How Rolfing supports the forward bend in yoga

What if you don’t notice a difference now? Then you may be at home in the posture of the silhouette men above. This would also mean, the forward bend is your exercise, even if it is extremely difficult for you. Yoga and support from Rolfing can help to improve your mobility in a meaningful way. This is how you can sustainably prevent back pain.

Or – you are already in back pain. You know the impulse to lean forward every now and then – like the silhouette man on the right. Stretching your lower back. Yoga and Rolfing then work perfectly hand in hand for you. Direct body work, i.e. Rolfing and intelligent movements, i.e. yoga will rebalance your tension pattern around the pelvis over time. Thus allowing for more length in your lower back.

Several sessions from the Rolfing 10 series support the forward bend. It starts with the 2nd session. This deals with the mobility in the foot and especially the sole of the foot. This is the start of the journey through posterior planes according to Tom Meyer’s Anatomy Trains. The journey continues with sessions 3 and 4. Both continue to prepare the length in the back plane. The following session 5 can be a key for deep back tension as the psoas starts to let go.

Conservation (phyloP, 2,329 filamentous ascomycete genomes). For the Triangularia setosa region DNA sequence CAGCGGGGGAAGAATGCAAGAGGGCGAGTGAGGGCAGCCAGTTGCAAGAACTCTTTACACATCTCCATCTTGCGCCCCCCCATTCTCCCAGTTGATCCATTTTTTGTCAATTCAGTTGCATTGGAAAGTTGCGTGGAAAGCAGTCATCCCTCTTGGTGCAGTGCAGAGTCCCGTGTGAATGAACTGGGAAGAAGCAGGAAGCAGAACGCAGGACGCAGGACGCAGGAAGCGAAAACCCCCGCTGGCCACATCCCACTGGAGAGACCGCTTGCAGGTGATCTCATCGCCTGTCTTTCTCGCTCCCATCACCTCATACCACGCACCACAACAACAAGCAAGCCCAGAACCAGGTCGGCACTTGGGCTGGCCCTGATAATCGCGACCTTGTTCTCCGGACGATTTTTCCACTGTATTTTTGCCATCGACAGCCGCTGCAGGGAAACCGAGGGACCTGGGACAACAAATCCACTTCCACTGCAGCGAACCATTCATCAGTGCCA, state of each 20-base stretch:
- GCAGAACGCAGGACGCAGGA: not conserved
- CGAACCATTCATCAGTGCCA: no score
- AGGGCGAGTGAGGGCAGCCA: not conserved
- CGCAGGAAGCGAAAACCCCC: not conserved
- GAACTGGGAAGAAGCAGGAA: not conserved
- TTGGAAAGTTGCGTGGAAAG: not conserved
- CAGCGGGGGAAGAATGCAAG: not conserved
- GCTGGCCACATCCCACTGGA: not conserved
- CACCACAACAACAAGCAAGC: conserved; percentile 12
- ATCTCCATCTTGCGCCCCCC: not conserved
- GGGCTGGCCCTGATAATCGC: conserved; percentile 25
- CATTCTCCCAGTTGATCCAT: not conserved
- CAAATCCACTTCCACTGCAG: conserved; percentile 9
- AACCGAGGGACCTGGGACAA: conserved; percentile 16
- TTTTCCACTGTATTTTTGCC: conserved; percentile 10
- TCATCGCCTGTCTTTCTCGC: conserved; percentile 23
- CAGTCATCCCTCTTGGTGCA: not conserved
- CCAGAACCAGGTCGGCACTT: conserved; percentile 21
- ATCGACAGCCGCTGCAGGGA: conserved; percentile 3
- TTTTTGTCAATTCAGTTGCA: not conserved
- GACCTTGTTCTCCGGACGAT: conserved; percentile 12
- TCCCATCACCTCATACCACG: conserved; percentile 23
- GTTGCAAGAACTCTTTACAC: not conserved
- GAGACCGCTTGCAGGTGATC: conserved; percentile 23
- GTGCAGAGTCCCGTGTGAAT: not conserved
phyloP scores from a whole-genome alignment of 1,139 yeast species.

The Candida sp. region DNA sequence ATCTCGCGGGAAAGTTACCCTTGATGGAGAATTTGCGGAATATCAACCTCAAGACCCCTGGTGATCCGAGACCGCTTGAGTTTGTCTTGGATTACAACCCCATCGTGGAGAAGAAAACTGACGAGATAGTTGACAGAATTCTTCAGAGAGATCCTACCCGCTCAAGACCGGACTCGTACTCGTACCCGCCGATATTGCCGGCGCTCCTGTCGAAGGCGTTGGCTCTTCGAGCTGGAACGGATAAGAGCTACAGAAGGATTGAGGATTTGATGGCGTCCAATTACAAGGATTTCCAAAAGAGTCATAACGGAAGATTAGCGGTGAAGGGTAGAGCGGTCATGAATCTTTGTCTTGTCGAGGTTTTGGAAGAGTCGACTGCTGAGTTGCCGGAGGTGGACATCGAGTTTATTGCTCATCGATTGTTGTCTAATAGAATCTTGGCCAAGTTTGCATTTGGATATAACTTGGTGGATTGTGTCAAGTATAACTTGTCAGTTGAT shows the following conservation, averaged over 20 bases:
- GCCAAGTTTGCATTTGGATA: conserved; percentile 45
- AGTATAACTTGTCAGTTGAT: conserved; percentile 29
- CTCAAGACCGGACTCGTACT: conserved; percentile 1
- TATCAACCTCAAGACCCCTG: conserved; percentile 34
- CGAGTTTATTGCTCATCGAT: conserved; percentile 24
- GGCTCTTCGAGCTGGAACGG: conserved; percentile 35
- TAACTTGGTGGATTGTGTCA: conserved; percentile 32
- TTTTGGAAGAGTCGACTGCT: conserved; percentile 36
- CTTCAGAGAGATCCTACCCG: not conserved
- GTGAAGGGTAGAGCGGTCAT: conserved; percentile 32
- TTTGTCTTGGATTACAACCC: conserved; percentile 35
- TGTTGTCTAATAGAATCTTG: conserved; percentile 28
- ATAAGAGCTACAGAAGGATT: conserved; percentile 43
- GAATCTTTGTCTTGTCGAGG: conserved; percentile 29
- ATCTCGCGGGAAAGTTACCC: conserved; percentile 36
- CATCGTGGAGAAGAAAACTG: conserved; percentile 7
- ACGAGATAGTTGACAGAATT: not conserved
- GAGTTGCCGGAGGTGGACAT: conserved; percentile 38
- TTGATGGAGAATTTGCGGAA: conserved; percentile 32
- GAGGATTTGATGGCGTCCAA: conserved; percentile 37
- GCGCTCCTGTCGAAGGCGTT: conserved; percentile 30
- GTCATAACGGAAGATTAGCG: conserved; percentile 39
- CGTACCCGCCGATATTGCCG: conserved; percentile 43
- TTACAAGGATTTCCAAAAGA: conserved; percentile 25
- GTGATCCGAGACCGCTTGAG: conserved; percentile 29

Here, however, I have to correct too high expectations: Sustainable change in the psoas is a long way. High tension in the psoas is usually more than “just” a tense muscle. Rather, it is a basic element of our attitude. Changes here need support and time.

Session 6 is then the classic back session, which is continued with the 7th in the neck and head area. Depending on the need, the topic of length in the back will be taken up again in sessions 9 and 10.